Best practices for playing well with others

One Best Practice

In my last post, I mentioned having a high EI (emotional intelligence). I think that’s an essential characteristic for admins to have. Why? Being able to accurately identify what you are feeling (self-awareness) and being able to control those feelings (self-discipline) plays a large part in whether you are the right match (stay the right match) for your employer. EI is also being able to recognize other people’s emotions and knowing how to positively act around or control an emotional situation.

So, being able to get along with your colleagues—playing well together—means knowing yourself really well, and being able to control yourself (your emotions) well. Don’t become the drama queen/king in the office.  And don’t enable others to be the drama queen/king. And don’t let yourself get caught up in the drama. 

Another Best Practice

Discover your learning style, and learn to identify other’s learning styles. In other words, what works best for you (and others) when it comes to processing information?

I discovered my learning style from a seminar I attended (one geared toward “being the best admin you could be,” or something like that). The presenter discussed kinesthetic, visual, and auditory (K, V, and A).

  • Kinesthetic = you learn best by doing, by touching (think hands on your keyboard), by action.
  • Visual = you learn best by seeing, by viewing. You need visuals, whether it’s graphs, a simple crayon drawing, or written text.
  • Auditory = you learn best by hearing, by creating mnemonic type strategies for remembering, by repeating what you hear.

If you can determine your colleague’s way of processing information (their learning style), then you can adapt your style to align with theirs—and you know what that gets you, right? Both of you will play well (play better) together. Here’s an example:  I was definitely kinesthetic and the engineer was definitely auditory. I would rush into his office and immediately start talking. He would have to stop what he was doing, slowly turn to look at me, then say, “What did you say?” And I’d be like, “What is he, deaf? How come he didn’t hear what I just said?” That happened repeatedly and it was very frustrating for me, and I suspect frustrating for him as well. (Here’s this whirlwind admin rushing into his office and speaking so fast he can’t get a handle on what she is saying.) When I finally realized he is so predominantly auditory, I adapted. I stopped rushing into his office and instead I would do this:  Knock on his door and keep my mouth shut until he turned around to acknowledge who was knocking on his door. When I had his attention, I would say, “Brad, I have three things I need to check with you.” And he’d say “Okay.” Then I’d start by saying “The first is (blah, blah, blah).” Well, guess what? The minute I adapted my kinesthetic style to his auditory style (I slowed my speech, I didn’t enter his office until he acknowledged me, I had my three-item list in my hand so my hands weren’t doing the talking), the communication between us was so much cleaner and clearer, and less stressful and less aggravating. So doing that one simple thing—identifying your colleague’s KVA dominance—and then adapting your style to align with or match their style—really does help you play well with others (get along well with others).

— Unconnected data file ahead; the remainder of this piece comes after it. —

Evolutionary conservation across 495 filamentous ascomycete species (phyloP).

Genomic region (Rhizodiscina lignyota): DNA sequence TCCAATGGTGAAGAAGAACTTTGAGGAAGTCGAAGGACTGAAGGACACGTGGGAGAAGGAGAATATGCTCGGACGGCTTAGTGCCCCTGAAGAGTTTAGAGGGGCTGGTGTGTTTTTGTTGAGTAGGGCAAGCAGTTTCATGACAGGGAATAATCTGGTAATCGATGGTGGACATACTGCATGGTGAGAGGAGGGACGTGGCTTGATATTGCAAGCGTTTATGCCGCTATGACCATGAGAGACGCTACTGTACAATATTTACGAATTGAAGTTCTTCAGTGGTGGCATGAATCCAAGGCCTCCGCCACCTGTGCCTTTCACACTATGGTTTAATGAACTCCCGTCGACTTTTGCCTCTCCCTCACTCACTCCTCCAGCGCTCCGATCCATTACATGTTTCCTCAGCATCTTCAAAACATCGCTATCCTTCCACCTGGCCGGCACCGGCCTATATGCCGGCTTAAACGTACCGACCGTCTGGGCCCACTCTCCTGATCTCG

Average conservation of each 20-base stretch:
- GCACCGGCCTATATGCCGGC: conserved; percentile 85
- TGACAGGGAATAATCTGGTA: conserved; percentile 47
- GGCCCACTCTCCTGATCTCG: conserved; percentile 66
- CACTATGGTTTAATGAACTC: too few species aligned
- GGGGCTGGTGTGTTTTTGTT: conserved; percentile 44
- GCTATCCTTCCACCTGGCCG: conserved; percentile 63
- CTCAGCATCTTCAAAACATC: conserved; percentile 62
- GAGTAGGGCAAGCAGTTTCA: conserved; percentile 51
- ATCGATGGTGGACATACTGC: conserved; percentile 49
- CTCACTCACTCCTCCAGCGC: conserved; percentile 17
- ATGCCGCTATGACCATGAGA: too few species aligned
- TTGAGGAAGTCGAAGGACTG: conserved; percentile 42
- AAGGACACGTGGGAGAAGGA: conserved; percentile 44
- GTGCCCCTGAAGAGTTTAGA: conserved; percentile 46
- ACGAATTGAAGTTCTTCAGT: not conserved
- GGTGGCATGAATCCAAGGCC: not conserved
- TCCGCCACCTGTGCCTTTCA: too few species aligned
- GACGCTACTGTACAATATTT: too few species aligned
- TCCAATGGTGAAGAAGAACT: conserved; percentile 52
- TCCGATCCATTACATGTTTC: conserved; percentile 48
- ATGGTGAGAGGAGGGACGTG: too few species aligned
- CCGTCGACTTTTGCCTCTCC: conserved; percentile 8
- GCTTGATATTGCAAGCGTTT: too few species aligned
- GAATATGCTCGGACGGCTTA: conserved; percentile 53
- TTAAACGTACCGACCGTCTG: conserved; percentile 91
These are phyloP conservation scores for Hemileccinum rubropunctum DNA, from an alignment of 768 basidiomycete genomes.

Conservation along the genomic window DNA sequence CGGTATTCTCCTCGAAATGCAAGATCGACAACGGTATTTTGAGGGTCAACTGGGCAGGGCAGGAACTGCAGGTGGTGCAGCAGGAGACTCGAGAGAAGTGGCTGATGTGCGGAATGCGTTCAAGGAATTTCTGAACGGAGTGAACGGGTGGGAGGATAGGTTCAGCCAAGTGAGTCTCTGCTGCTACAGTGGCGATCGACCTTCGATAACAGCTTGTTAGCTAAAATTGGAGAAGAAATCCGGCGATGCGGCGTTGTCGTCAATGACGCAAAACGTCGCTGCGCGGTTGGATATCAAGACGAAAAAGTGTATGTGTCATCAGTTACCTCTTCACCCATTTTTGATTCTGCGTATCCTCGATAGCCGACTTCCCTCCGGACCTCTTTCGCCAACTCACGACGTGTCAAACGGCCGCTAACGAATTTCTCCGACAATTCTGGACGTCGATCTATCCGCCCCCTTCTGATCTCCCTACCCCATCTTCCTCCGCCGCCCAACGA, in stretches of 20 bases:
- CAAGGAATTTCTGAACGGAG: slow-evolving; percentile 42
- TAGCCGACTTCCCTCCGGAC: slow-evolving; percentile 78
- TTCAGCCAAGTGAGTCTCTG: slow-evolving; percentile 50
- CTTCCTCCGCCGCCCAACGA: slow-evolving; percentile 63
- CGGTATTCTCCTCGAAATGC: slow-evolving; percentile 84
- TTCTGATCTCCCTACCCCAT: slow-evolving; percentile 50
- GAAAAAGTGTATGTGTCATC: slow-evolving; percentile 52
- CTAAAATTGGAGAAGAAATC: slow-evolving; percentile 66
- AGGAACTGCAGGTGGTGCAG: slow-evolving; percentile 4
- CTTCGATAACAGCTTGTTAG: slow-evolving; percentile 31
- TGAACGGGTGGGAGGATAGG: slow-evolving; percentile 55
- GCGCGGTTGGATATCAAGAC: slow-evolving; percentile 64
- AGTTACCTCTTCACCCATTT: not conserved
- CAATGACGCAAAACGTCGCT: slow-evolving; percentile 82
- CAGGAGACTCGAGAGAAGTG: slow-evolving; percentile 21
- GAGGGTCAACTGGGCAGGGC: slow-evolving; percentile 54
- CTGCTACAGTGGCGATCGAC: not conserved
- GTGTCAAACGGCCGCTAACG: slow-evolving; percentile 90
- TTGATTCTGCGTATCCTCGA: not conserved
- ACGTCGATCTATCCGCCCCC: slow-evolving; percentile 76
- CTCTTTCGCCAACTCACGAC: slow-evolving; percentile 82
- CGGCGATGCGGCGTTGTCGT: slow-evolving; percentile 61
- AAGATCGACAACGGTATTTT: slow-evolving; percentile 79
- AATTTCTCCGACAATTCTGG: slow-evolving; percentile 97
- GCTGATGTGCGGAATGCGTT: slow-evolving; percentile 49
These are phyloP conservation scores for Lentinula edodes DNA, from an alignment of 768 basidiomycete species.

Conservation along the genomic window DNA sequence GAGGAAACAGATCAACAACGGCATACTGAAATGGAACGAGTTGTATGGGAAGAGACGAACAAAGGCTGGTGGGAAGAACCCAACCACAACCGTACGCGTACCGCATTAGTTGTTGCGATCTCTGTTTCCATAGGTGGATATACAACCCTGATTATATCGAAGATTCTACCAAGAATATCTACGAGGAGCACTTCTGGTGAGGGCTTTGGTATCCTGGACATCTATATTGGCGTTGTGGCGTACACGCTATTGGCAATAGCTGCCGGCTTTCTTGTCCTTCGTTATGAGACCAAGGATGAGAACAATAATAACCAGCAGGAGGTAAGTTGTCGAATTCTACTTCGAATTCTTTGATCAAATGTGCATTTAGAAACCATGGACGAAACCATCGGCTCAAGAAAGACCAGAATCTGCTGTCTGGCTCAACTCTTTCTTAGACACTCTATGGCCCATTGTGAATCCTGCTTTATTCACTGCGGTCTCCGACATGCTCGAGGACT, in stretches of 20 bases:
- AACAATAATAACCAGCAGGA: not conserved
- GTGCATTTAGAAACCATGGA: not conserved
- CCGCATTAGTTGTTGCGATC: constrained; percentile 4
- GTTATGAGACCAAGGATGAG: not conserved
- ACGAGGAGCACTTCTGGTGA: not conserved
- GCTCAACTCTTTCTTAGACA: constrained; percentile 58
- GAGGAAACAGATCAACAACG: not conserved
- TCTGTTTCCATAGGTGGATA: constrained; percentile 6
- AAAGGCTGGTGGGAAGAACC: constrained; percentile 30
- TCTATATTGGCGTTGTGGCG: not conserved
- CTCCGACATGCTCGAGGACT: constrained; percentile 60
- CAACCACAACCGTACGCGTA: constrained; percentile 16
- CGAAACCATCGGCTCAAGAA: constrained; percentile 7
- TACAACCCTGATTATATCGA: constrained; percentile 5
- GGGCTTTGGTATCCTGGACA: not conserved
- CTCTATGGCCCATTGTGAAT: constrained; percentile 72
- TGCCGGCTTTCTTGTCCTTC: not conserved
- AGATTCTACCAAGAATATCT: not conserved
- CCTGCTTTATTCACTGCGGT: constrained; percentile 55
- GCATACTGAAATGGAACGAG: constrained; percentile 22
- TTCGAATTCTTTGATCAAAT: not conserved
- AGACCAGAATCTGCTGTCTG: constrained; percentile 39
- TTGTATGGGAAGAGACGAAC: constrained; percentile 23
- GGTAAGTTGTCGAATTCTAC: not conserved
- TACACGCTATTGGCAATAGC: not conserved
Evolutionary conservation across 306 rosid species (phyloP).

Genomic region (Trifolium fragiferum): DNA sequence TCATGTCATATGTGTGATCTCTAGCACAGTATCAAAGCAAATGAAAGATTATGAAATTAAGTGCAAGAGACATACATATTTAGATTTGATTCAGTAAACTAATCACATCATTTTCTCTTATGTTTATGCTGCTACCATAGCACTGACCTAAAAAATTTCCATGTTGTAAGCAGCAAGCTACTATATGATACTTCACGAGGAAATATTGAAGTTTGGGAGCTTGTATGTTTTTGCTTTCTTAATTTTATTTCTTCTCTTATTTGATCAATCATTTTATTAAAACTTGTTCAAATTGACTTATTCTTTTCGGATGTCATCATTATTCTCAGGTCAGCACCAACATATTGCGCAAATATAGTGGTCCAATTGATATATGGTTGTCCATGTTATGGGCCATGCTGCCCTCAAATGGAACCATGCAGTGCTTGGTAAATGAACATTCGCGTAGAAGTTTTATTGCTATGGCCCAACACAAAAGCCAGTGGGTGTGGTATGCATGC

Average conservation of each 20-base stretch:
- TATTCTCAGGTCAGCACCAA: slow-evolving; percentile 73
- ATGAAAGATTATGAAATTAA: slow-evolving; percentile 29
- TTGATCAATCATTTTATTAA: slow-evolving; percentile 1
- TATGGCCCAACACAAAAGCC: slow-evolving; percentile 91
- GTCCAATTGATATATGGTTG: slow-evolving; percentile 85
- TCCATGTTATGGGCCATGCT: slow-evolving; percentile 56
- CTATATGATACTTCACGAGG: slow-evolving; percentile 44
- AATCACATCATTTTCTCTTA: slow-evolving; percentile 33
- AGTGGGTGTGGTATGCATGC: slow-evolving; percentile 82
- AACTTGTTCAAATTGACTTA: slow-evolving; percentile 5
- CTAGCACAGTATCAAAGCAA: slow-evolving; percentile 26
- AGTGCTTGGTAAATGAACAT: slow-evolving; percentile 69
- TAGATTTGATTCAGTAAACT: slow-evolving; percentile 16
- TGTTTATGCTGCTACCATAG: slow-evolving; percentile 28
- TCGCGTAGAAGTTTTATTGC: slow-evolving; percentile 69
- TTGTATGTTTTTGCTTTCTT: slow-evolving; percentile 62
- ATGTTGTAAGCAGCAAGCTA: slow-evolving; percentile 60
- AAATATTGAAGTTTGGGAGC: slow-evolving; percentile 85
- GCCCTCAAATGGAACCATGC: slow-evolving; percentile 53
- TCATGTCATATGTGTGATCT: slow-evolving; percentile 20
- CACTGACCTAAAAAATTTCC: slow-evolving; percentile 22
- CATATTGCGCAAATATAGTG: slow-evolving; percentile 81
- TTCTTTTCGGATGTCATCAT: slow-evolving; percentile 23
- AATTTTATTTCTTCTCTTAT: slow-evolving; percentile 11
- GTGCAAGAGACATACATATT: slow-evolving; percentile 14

Another example: Two admins having a conversation. Admin A gets noticeably irritated when Admin B repeats back everything Admin A said, and even goes so far as to say to Admin B, “That’s what I just said, don’t you listen?” What Admin A hasn’t discovered yet is that Admin B is an auditory learner, and Admin B needs to repeat (sum up) what Admin A said so he can be sure he captured everything (is processing everything) he heard. If Admin A knew about different learning styles (kinesthetic, visual, auditory), then Admin A would very likely quit being so mean-spirited to Admin B. Admin A in fact, would totally understand Admin B’s need to repeat what was said to gain clarification and understanding in his mind.

The seminar presenter gave us a few quick examples to find out if you are K, V, or A. One of them was:  If you were going to buy a couch, what do you do when you enter the store?

If you answered something like: I go to the couch section and sit down on every couch to see how comfortable it is. You are kinesthetic.

If you answered something like:  I go to the couch section and tell the salesperson to show me couches that are at least six feet long. You are auditory.

If you answered something like: “I go to the couch section and look at all the couches that would complement the autumn color theme I have going in my front room. You are visual.

Me? I am KVA, and predominantly in that order. There are a number of websites that have quizzes you can take to find your learning style.  Here’s a cool one:  http://www.vark-learn.com/english/index.asp.

Oh yeah, the seminar presenter also said that most engineers are auditory, and most architects are visual. That makes sense to me; would you agree?

I’m interested—what’s your dominant style—K, V, or A?

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2 thoughts on “Best practices for playing well with others

  1. Judy, your blogs are so interesting! Have you ever thought of writing a book? PS – I’m exactly the same learning type as you; KVA, in that order. I’m going to share this blog post with my Assistant Editor colleagues. I think they would get a lot out of it. Thank you!

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    • Thanks Erin; I’m glad you find them interesting. Learning about KVA really opened my eyes on how to interact with people in the office. I still find myself “typing” people and having to adjust my style to theirs (much easier to change me than them!). Writing a book? Oh yeah, many times!

      Take care.

      Judy

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